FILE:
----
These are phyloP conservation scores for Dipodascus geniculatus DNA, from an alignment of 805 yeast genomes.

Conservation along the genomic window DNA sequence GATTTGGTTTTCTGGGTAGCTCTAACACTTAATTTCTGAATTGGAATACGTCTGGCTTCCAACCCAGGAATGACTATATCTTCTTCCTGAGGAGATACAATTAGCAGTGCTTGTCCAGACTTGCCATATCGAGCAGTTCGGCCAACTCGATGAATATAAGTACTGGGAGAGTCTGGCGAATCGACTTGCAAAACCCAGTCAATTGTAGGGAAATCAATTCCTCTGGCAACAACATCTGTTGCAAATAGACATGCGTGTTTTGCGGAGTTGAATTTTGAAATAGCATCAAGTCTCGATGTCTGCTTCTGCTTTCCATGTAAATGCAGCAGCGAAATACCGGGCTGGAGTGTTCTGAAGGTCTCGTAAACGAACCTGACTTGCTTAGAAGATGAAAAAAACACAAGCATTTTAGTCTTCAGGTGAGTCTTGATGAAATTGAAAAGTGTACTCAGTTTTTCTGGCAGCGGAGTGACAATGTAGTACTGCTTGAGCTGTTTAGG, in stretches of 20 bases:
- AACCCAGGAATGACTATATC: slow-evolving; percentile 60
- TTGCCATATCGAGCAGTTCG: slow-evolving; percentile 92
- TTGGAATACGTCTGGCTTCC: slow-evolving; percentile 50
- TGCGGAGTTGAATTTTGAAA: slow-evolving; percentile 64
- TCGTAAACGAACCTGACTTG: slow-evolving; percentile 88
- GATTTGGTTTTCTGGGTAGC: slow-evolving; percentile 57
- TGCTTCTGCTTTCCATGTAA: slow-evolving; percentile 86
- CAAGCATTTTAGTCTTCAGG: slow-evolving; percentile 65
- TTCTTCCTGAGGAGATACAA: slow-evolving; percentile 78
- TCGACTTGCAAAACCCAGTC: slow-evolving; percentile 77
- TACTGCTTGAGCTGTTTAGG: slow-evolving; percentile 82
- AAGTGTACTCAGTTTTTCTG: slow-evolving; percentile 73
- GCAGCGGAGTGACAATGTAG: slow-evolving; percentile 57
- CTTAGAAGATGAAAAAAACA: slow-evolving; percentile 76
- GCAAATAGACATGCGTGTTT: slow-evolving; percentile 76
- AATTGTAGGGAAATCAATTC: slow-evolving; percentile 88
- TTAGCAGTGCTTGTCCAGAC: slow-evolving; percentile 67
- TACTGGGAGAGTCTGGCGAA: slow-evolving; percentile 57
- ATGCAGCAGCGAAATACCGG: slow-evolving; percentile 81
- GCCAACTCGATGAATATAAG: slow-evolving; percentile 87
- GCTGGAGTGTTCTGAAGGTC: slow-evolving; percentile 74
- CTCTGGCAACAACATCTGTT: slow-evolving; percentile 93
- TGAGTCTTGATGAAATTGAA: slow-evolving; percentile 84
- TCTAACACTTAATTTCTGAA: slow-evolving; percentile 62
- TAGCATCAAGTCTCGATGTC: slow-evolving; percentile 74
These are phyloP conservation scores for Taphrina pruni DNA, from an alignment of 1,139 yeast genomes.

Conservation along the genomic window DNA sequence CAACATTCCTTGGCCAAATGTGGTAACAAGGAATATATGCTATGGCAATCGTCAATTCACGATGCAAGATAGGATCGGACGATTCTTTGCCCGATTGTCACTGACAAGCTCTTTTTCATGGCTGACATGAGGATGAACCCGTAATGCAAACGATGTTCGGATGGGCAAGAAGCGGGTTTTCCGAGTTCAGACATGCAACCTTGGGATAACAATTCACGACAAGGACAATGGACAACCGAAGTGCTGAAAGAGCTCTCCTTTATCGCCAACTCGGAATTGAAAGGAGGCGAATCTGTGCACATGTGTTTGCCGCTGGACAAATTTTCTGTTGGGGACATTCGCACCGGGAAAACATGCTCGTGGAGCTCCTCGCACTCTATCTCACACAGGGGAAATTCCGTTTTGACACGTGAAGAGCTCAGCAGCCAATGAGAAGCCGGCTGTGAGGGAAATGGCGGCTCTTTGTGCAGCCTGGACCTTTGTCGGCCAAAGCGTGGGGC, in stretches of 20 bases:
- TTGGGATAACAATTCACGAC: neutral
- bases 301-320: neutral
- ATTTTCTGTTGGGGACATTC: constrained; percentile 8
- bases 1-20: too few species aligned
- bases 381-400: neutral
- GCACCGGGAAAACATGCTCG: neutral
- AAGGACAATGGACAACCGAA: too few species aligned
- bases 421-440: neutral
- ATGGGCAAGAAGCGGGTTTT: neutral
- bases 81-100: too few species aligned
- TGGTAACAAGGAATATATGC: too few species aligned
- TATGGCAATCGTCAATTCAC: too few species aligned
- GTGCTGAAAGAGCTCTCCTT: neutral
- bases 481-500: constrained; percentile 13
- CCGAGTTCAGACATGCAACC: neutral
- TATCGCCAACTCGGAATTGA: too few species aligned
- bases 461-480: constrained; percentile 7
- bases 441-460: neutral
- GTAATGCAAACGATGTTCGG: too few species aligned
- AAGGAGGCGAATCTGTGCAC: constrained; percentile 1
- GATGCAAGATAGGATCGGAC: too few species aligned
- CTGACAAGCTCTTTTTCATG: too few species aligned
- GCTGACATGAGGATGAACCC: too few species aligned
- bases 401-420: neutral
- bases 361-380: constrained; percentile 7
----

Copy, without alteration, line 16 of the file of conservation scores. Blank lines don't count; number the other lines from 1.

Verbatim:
- CTTAGAAGATGAAAAAAACA: slow-evolving; percentile 76